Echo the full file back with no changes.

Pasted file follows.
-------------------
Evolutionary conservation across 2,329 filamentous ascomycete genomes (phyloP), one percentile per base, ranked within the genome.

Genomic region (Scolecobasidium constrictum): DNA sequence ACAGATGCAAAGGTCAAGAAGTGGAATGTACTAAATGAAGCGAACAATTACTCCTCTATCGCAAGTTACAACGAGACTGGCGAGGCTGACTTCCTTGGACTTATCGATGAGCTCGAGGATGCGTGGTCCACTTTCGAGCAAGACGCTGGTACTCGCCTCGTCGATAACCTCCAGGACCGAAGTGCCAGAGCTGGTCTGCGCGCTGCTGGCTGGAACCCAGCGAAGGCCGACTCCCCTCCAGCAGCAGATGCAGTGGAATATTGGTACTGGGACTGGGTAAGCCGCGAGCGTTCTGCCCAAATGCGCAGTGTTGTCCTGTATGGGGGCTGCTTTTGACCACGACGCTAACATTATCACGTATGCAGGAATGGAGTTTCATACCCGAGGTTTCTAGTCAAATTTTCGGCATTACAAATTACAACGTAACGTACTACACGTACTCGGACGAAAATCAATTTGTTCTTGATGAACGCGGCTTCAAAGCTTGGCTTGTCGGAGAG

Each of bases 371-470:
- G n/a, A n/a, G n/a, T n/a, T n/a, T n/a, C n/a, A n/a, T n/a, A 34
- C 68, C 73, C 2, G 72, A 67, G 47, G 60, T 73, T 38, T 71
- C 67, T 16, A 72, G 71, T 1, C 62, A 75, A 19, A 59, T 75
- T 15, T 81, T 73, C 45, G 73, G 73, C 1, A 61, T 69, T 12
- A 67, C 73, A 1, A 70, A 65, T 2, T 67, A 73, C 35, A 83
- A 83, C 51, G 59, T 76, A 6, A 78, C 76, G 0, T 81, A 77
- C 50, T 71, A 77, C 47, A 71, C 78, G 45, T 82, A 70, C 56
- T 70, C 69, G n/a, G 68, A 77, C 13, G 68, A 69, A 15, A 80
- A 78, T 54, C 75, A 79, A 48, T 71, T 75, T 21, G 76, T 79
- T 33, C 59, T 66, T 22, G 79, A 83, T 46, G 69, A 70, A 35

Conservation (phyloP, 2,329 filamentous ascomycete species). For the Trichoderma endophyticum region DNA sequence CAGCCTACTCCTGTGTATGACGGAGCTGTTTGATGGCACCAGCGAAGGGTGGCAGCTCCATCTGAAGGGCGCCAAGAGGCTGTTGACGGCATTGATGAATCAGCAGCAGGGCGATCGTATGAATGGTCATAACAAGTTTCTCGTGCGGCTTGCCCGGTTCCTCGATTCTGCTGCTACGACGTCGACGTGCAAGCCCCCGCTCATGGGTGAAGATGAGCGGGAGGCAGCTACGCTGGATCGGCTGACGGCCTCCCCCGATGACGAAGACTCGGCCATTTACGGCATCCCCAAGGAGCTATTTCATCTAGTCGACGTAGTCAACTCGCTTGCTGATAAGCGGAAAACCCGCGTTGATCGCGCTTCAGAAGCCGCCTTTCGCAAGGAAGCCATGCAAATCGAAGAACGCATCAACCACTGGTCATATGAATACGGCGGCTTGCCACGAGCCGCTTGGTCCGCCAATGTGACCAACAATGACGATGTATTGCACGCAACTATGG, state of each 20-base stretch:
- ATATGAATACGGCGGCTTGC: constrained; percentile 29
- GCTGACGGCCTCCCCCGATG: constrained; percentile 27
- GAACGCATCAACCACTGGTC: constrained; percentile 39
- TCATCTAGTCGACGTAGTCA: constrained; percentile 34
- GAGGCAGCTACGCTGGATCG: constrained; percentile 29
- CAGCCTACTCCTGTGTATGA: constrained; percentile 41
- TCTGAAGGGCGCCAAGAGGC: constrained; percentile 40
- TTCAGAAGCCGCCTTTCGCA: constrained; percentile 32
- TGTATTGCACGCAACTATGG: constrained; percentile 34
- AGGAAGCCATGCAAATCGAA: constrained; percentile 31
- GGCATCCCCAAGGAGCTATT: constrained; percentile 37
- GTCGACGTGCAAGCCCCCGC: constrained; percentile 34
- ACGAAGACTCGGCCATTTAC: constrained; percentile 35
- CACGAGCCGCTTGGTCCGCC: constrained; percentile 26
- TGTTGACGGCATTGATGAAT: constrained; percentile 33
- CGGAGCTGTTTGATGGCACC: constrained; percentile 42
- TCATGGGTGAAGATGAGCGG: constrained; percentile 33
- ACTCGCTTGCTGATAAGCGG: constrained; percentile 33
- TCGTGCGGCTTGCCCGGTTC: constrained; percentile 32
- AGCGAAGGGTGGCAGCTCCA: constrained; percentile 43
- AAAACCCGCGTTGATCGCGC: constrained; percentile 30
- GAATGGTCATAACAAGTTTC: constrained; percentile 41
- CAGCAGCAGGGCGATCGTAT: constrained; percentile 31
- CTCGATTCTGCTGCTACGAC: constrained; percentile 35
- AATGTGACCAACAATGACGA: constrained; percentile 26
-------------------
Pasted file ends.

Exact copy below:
Evolutionary conservation across 2,329 filamentous ascomycete genomes (phyloP), one percentile per base, ranked within the genome.

Genomic region (Scolecobasidium constrictum): DNA sequence ACAGATGCAAAGGTCAAGAAGTGGAATGTACTAAATGAAGCGAACAATTACTCCTCTATCGCAAGTTACAACGAGACTGGCGAGGCTGACTTCCTTGGACTTATCGATGAGCTCGAGGATGCGTGGTCCACTTTCGAGCAAGACGCTGGTACTCGCCTCGTCGATAACCTCCAGGACCGAAGTGCCAGAGCTGGTCTGCGCGCTGCTGGCTGGAACCCAGCGAAGGCCGACTCCCCTCCAGCAGCAGATGCAGTGGAATATTGGTACTGGGACTGGGTAAGCCGCGAGCGTTCTGCCCAAATGCGCAGTGTTGTCCTGTATGGGGGCTGCTTTTGACCACGACGCTAACATTATCACGTATGCAGGAATGGAGTTTCATACCCGAGGTTTCTAGTCAAATTTTCGGCATTACAAATTACAACGTAACGTACTACACGTACTCGGACGAAAATCAATTTGTTCTTGATGAACGCGGCTTCAAAGCTTGGCTTGTCGGAGAG

Each of bases 371-470:
- G n/a, A n/a, G n/a, T n/a, T n/a, T n/a, C n/a, A n/a, T n/a, A 34
- C 68, C 73, C 2, G 72, A 67, G 47, G 60, T 73, T 38, T 71
- C 67, T 16, A 72, G 71, T 1, C 62, A 75, A 19, A 59, T 75
- T 15, T 81, T 73, C 45, G 73, G 73, C 1, A 61, T 69, T 12
- A 67, C 73, A 1, A 70, A 65, T 2, T 67, A 73, C 35, A 83
- A 83, C 51, G 59, T 76, A 6, A 78, C 76, G 0, T 81, A 77
- C 50, T 71, A 77, C 47, A 71, C 78, G 45, T 82, A 70, C 56
- T 70, C 69, G n/a, G 68, A 77, C 13, G 68, A 69, A 15, A 80
- A 78, T 54, C 75, A 79, A 48, T 71, T 75, T 21, G 76, T 79
- T 33, C 59, T 66, T 22, G 79, A 83, T 46, G 69, A 70, A 35

Conservation (phyloP, 2,329 filamentous ascomycete species). For the Trichoderma endophyticum region DNA sequence CAGCCTACTCCTGTGTATGACGGAGCTGTTTGATGGCACCAGCGAAGGGTGGCAGCTCCATCTGAAGGGCGCCAAGAGGCTGTTGACGGCATTGATGAATCAGCAGCAGGGCGATCGTATGAATGGTCATAACAAGTTTCTCGTGCGGCTTGCCCGGTTCCTCGATTCTGCTGCTACGACGTCGACGTGCAAGCCCCCGCTCATGGGTGAAGATGAGCGGGAGGCAGCTACGCTGGATCGGCTGACGGCCTCCCCCGATGACGAAGACTCGGCCATTTACGGCATCCCCAAGGAGCTATTTCATCTAGTCGACGTAGTCAACTCGCTTGCTGATAAGCGGAAAACCCGCGTTGATCGCGCTTCAGAAGCCGCCTTTCGCAAGGAAGCCATGCAAATCGAAGAACGCATCAACCACTGGTCATATGAATACGGCGGCTTGCCACGAGCCGCTTGGTCCGCCAATGTGACCAACAATGACGATGTATTGCACGCAACTATGG, state of each 20-base stretch:
- ATATGAATACGGCGGCTTGC: constrained; percentile 29
- GCTGACGGCCTCCCCCGATG: constrained; percentile 27
- GAACGCATCAACCACTGGTC: constrained; percentile 39
- TCATCTAGTCGACGTAGTCA: constrained; percentile 34
- GAGGCAGCTACGCTGGATCG: constrained; percentile 29
- CAGCCTACTCCTGTGTATGA: constrained; percentile 41
- TCTGAAGGGCGCCAAGAGGC: constrained; percentile 40
- TTCAGAAGCCGCCTTTCGCA: constrained; percentile 32
- TGTATTGCACGCAACTATGG: constrained; percentile 34
- AGGAAGCCATGCAAATCGAA: constrained; percentile 31
- GGCATCCCCAAGGAGCTATT: constrained; percentile 37
- GTCGACGTGCAAGCCCCCGC: constrained; percentile 34
- ACGAAGACTCGGCCATTTAC: constrained; percentile 35
- CACGAGCCGCTTGGTCCGCC: constrained; percentile 26
- TGTTGACGGCATTGATGAAT: constrained; percentile 33
- CGGAGCTGTTTGATGGCACC: constrained; percentile 42
- TCATGGGTGAAGATGAGCGG: constrained; percentile 33
- ACTCGCTTGCTGATAAGCGG: constrained; percentile 33
- TCGTGCGGCTTGCCCGGTTC: constrained; percentile 32
- AGCGAAGGGTGGCAGCTCCA: constrained; percentile 43
- AAAACCCGCGTTGATCGCGC: constrained; percentile 30
- GAATGGTCATAACAAGTTTC: constrained; percentile 41
- CAGCAGCAGGGCGATCGTAT: constrained; percentile 31
- CTCGATTCTGCTGCTACGAC: constrained; percentile 35
- AATGTGACCAACAATGACGA: constrained; percentile 26